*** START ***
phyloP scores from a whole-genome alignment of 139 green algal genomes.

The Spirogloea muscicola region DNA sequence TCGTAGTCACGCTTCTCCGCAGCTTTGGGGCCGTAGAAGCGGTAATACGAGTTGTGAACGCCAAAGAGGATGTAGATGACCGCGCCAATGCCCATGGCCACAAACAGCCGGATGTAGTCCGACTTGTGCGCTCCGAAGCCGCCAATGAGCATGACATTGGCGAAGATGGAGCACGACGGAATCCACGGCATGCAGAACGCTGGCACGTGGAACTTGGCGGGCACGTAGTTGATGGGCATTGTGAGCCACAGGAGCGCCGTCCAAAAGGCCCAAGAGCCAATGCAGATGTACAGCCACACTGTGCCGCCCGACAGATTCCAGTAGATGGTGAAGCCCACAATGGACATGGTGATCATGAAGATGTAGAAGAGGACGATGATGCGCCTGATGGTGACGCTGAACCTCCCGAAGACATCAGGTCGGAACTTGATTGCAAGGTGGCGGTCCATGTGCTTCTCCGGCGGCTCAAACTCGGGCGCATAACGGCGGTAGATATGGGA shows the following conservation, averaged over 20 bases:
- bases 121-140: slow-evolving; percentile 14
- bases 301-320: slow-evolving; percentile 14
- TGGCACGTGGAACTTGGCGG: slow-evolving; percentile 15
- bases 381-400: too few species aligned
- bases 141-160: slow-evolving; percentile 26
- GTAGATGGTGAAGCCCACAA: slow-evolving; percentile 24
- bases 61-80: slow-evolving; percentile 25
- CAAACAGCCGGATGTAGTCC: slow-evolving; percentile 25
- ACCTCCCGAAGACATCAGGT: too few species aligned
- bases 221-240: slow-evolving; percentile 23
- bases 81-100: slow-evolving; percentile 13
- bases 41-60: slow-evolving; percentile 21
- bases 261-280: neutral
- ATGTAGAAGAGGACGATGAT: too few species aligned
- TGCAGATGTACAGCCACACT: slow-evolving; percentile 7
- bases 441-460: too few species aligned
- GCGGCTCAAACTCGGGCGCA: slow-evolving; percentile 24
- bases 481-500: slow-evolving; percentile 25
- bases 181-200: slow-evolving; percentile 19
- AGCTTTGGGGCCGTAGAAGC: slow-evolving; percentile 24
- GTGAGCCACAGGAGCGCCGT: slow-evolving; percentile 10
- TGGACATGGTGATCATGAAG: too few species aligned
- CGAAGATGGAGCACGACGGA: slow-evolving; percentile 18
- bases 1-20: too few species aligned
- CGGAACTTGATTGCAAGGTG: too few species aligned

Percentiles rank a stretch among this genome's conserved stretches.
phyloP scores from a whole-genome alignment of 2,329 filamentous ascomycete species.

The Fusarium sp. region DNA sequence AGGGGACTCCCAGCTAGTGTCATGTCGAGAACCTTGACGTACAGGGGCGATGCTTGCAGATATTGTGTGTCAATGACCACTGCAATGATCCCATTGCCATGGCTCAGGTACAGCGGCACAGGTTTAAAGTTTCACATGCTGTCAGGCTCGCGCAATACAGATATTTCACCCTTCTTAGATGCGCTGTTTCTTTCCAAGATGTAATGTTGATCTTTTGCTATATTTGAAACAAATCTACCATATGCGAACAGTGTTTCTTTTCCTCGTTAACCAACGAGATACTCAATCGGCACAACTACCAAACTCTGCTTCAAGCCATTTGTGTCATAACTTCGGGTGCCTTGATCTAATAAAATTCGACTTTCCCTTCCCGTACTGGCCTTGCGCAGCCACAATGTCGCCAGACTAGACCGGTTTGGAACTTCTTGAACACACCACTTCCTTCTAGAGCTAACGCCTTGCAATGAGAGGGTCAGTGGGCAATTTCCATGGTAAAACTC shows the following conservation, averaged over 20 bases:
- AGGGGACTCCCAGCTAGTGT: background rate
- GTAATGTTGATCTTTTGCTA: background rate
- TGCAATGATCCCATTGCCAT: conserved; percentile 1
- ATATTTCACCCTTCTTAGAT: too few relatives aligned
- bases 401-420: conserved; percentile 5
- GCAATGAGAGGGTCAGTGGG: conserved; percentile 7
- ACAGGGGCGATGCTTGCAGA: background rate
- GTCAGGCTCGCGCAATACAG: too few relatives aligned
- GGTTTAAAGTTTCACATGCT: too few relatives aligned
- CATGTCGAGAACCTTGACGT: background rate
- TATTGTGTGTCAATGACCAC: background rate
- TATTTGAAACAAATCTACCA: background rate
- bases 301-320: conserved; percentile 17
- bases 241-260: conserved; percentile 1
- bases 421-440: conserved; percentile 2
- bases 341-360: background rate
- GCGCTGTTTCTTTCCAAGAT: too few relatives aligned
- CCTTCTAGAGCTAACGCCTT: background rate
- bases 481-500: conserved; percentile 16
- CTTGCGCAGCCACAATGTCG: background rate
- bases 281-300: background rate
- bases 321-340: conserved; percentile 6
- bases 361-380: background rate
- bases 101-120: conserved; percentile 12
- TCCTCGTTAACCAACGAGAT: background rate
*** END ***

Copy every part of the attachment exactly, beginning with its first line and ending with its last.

phyloP scores from a whole-genome alignment of 139 green algal genomes.

The Spirogloea muscicola region DNA sequence TCGTAGTCACGCTTCTCCGCAGCTTTGGGGCCGTAGAAGCGGTAATACGAGTTGTGAACGCCAAAGAGGATGTAGATGACCGCGCCAATGCCCATGGCCACAAACAGCCGGATGTAGTCCGACTTGTGCGCTCCGAAGCCGCCAATGAGCATGACATTGGCGAAGATGGAGCACGACGGAATCCACGGCATGCAGAACGCTGGCACGTGGAACTTGGCGGGCACGTAGTTGATGGGCATTGTGAGCCACAGGAGCGCCGTCCAAAAGGCCCAAGAGCCAATGCAGATGTACAGCCACACTGTGCCGCCCGACAGATTCCAGTAGATGGTGAAGCCCACAATGGACATGGTGATCATGAAGATGTAGAAGAGGACGATGATGCGCCTGATGGTGACGCTGAACCTCCCGAAGACATCAGGTCGGAACTTGATTGCAAGGTGGCGGTCCATGTGCTTCTCCGGCGGCTCAAACTCGGGCGCATAACGGCGGTAGATATGGGA shows the following conservation, averaged over 20 bases:
- bases 121-140: slow-evolving; percentile 14
- bases 301-320: slow-evolving; percentile 14
- TGGCACGTGGAACTTGGCGG: slow-evolving; percentile 15
- bases 381-400: too few species aligned
- bases 141-160: slow-evolving; percentile 26
- GTAGATGGTGAAGCCCACAA: slow-evolving; percentile 24
- bases 61-80: slow-evolving; percentile 25
- CAAACAGCCGGATGTAGTCC: slow-evolving; percentile 25
- ACCTCCCGAAGACATCAGGT: too few species aligned
- bases 221-240: slow-evolving; percentile 23
- bases 81-100: slow-evolving; percentile 13
- bases 41-60: slow-evolving; percentile 21
- bases 261-280: neutral
- ATGTAGAAGAGGACGATGAT: too few species aligned
- TGCAGATGTACAGCCACACT: slow-evolving; percentile 7
- bases 441-460: too few species aligned
- GCGGCTCAAACTCGGGCGCA: slow-evolving; percentile 24
- bases 481-500: slow-evolving; percentile 25
- bases 181-200: slow-evolving; percentile 19
- AGCTTTGGGGCCGTAGAAGC: slow-evolving; percentile 24
- GTGAGCCACAGGAGCGCCGT: slow-evolving; percentile 10
- TGGACATGGTGATCATGAAG: too few species aligned
- CGAAGATGGAGCACGACGGA: slow-evolving; percentile 18
- bases 1-20: too few species aligned
- CGGAACTTGATTGCAAGGTG: too few species aligned

Percentiles rank a stretch among this genome's conserved stretches.
phyloP scores from a whole-genome alignment of 2,329 filamentous ascomycete species.

The Fusarium sp. region DNA sequence AGGGGACTCCCAGCTAGTGTCATGTCGAGAACCTTGACGTACAGGGGCGATGCTTGCAGATATTGTGTGTCAATGACCACTGCAATGATCCCATTGCCATGGCTCAGGTACAGCGGCACAGGTTTAAAGTTTCACATGCTGTCAGGCTCGCGCAATACAGATATTTCACCCTTCTTAGATGCGCTGTTTCTTTCCAAGATGTAATGTTGATCTTTTGCTATATTTGAAACAAATCTACCATATGCGAACAGTGTTTCTTTTCCTCGTTAACCAACGAGATACTCAATCGGCACAACTACCAAACTCTGCTTCAAGCCATTTGTGTCATAACTTCGGGTGCCTTGATCTAATAAAATTCGACTTTCCCTTCCCGTACTGGCCTTGCGCAGCCACAATGTCGCCAGACTAGACCGGTTTGGAACTTCTTGAACACACCACTTCCTTCTAGAGCTAACGCCTTGCAATGAGAGGGTCAGTGGGCAATTTCCATGGTAAAACTC shows the following conservation, averaged over 20 bases:
- AGGGGACTCCCAGCTAGTGT: background rate
- GTAATGTTGATCTTTTGCTA: background rate
- TGCAATGATCCCATTGCCAT: conserved; percentile 1
- ATATTTCACCCTTCTTAGAT: too few relatives aligned
- bases 401-420: conserved; percentile 5
- GCAATGAGAGGGTCAGTGGG: conserved; percentile 7
- ACAGGGGCGATGCTTGCAGA: background rate
- GTCAGGCTCGCGCAATACAG: too few relatives aligned
- GGTTTAAAGTTTCACATGCT: too few relatives aligned
- CATGTCGAGAACCTTGACGT: background rate
- TATTGTGTGTCAATGACCAC: background rate
- TATTTGAAACAAATCTACCA: background rate
- bases 301-320: conserved; percentile 17
- bases 241-260: conserved; percentile 1
- bases 421-440: conserved; percentile 2
- bases 341-360: background rate
- GCGCTGTTTCTTTCCAAGAT: too few relatives aligned
- CCTTCTAGAGCTAACGCCTT: background rate
- bases 481-500: conserved; percentile 16
- CTTGCGCAGCCACAATGTCG: background rate
- bases 281-300: background rate
- bases 321-340: conserved; percentile 6
- bases 361-380: background rate
- bases 101-120: conserved; percentile 12
- TCCTCGTTAACCAACGAGAT: background rate